Roughage

December 13, 2016

Various news outlets (CBS, NBC, Etc.) have been reporting on the total net worth of president elect Trump’s cabinet picks. Currently the combined total stands at over $14 billion. Remember Jay Hottinger’s Op Ed column in The Advocate educating his constituents on how really big a billion is? Well, Donnie’s cabinet net worth is 30 times that of W’s. And if Rex Tillerson becomes secretary of state, well, like the current stock market, it will be at a record high and climbing. Analysis finds it curious that the prime motivator of our businessman president is making money, something he reminded everyone time and again during the two year campaign (and continues to remind). Analysis feels it could be safely assumed as ditto for his cronies. All well and good, the US has a president who insists on only the best that money can buy. Analysis finds incongruity with OSU’s Urban Meyer receiving a greater salary than the future 45th president of the US of A, as well as any of his cabinet picks. So it obviously can’t be monetary gain that is motivating this crew of international business heavy hitters. What could it be? Trans national corporations (global businesses) have no territorial allegiance (Ireland, Switzerland or the Cayman Islands, it is all one and the same to these corporate “persons”). So patriotism it is not. Whatever it may be is for the pundits to ponder (fodder to bloviate). Analysis is more interested in what happens when “the going gets rough.” Will the 21st century Washington version of Hollywood’s rat pack “get going”? Historic precedent may be of value here. After the 2010 Deep Water Horizon oil disaster, another international corporation heavy hitter, BP CEO Tony Hayward, declared “You know, I’d like my life back.” He traded in his BP CEO hard hat for a lesser position as head of Russian operations. Roughage usually contributes to movement.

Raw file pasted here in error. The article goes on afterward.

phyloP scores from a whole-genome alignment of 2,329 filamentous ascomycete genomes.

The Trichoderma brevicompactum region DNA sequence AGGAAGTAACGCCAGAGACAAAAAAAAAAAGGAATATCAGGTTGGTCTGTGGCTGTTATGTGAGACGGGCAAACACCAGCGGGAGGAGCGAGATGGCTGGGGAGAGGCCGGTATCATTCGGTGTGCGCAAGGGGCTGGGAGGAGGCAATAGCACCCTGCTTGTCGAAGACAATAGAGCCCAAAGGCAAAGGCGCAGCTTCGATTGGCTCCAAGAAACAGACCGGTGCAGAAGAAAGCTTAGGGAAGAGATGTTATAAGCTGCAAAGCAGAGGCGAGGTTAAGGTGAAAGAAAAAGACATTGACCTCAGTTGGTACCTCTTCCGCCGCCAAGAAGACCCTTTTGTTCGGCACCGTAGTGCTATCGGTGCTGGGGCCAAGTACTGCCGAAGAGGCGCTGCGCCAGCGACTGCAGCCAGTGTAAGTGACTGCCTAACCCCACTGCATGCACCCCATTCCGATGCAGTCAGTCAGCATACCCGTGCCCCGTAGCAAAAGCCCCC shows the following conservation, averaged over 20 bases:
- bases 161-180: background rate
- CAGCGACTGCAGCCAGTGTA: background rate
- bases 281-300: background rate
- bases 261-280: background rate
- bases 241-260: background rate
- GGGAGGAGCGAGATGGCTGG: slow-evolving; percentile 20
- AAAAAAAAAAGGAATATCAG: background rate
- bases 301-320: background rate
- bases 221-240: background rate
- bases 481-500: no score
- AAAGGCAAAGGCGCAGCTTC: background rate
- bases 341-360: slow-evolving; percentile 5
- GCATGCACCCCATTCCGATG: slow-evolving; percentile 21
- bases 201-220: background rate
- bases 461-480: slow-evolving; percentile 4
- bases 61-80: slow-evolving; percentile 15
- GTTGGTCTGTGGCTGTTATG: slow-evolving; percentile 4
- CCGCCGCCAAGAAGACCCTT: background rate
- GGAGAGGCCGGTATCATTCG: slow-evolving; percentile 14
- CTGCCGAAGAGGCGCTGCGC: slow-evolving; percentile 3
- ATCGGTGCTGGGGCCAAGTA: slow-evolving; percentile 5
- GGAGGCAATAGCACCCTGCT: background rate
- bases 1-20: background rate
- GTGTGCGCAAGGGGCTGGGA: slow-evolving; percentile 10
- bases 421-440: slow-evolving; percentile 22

Stormy Weather

December 9, 2016

Flying under the radar this week was the Ohio Governor’s speech on the floor of the Ohio House 12-6-16. According to Cleveland.com’s Jeremy Pelzer (John Kasich warns Ohio ‘on the verge of a recession’ 12-7-16) the former presidential wannabe “warned lawmakers Tuesday that Ohio is “on the verge of a recession” as state tax revenues continue to fall short of expectations.” “So far this year, the state has collected $259 million, or 2.8 percent, less in taxes than expected, according to preliminary data released by the Office of Management and Budget. In particular, state income is $153 million less than projected for the year and sales tax revenue is $109 million less.” Jeremy Pelzer prognosticates pithily: “In the past, Kasich has talked about the so-called “Ohio miracle,” touting the state’s economic resurgence along with tax cuts and building up a “rainy-day fund” of more than $2 billion – several times the projected shortfall this year – to draw upon during tough economic times. The governor has helped stock the rainy-day fund by slashing state funding for local governments across Ohio, forcing many cities and towns to raise taxes or cut services.” Analysis gleans that Licking County Commissioner Tim Bubb’s poker face is beginning to show (see previous posts). But not showing this week was the news of JobsOhio Picks Up the $17M Cost for Prepping OH Cracker Site (Marcellus Drilling News 12-7-16). From that article (in the industry’s own words): “Clearing the site, which once hosted the R.E. Burger coal-fired power plant, was no small task. The power plant site, owned and (until 2011) operated by FirstEnergy cost $14 million for demolition, remediation and general cleaning up. An adjacent site (not owned by FirstEnergy) cost another $3 million to tidy up. All told it took $17 million to clean up the site and get it ready to begin construction. FirstEnergy is reported to have said they were “excited” by the opportunity to spend $14 million to clean it up. Wait, what? They wanted to spend the money? Well actually, no, they didn’t. FirstEnergy spent the money to clean up the site because they have been/are being reimbursed for the cost by JobsOhio” “What is JobsOhio and where does it get all this money? Glad you asked! JobsOhio is a private, non-profit with a board appointed by Ohio Gov. John Kasich, which gets most of its operating revenue from taxes on liquor sales in Ohio. So raise a glass to the cracker, Ohioans. Your imbibing is helping to build it…” Back to Pelzer: “”There’s not going to be a lot of growth in any [state] program,” Kasich told reporters at the time. “It’s going to be tight. There’s not going to be an ability to give significant percentage increases.”” Gee Toto, I don’t think we’re in Oz anymore, just back in Kansas.